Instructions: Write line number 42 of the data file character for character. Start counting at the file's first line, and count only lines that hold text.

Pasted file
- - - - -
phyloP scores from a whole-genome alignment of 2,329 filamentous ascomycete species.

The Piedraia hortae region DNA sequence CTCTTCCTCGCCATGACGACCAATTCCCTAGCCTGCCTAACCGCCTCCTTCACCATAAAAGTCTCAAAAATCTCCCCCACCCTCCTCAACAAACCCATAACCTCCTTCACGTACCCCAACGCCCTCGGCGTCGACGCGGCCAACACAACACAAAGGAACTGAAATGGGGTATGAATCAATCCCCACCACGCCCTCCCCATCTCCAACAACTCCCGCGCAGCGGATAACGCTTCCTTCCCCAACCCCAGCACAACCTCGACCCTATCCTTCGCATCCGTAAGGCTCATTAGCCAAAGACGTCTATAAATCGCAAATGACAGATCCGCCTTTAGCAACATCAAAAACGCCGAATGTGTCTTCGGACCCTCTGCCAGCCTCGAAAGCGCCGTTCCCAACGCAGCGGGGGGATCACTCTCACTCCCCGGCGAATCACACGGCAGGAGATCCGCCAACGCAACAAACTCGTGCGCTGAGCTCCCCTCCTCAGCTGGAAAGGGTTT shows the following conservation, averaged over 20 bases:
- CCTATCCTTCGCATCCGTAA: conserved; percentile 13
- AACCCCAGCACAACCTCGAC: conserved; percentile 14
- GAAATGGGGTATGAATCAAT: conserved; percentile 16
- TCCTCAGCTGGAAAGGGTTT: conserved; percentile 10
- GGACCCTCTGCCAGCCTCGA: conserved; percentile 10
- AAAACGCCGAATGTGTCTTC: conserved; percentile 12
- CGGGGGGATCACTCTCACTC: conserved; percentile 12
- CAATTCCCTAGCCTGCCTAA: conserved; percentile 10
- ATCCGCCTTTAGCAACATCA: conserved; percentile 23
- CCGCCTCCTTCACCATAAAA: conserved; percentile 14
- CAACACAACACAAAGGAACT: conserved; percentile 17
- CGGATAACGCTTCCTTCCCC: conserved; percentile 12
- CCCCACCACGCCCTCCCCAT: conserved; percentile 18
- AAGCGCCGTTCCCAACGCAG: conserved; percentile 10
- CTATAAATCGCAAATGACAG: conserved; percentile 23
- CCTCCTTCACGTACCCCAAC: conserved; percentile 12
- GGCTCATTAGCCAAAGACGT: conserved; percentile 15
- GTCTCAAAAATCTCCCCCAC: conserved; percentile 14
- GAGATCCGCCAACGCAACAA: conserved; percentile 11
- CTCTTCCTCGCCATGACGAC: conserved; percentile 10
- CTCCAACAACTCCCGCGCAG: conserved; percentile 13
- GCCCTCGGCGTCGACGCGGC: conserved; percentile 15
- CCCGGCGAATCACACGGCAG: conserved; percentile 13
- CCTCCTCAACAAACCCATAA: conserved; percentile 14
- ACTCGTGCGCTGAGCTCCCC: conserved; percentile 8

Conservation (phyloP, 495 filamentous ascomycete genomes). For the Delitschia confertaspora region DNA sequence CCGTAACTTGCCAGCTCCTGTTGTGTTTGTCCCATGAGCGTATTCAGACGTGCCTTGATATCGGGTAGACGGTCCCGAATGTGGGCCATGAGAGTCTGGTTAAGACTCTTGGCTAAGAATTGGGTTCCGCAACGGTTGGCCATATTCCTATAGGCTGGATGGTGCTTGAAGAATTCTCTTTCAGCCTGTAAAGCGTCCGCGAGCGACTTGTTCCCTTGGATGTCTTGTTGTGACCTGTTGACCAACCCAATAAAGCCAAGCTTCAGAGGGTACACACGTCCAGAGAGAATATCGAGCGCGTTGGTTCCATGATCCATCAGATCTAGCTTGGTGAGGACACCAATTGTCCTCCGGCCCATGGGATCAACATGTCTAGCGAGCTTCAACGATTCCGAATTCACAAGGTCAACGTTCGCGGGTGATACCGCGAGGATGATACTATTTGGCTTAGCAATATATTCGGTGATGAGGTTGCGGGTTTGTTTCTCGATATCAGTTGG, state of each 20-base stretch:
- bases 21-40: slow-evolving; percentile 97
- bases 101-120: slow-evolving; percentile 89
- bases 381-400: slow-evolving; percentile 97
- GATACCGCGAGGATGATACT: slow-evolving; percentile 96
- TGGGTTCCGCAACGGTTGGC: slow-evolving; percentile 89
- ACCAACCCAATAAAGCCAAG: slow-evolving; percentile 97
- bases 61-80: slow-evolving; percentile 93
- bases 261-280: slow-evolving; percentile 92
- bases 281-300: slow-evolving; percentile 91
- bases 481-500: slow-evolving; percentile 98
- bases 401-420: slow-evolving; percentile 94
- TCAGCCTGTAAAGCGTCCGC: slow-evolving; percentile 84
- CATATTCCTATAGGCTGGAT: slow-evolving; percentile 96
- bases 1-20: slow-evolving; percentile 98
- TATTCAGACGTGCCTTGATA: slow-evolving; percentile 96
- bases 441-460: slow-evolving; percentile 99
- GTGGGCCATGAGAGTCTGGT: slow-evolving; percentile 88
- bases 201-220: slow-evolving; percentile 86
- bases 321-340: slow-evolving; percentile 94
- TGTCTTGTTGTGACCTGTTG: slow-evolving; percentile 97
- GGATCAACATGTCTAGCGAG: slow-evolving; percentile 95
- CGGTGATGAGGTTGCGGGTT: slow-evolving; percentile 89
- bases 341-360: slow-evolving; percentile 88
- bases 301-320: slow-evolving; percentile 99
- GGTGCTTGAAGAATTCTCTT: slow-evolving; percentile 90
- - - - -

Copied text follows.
- bases 1-20: slow-evolving; percentile 98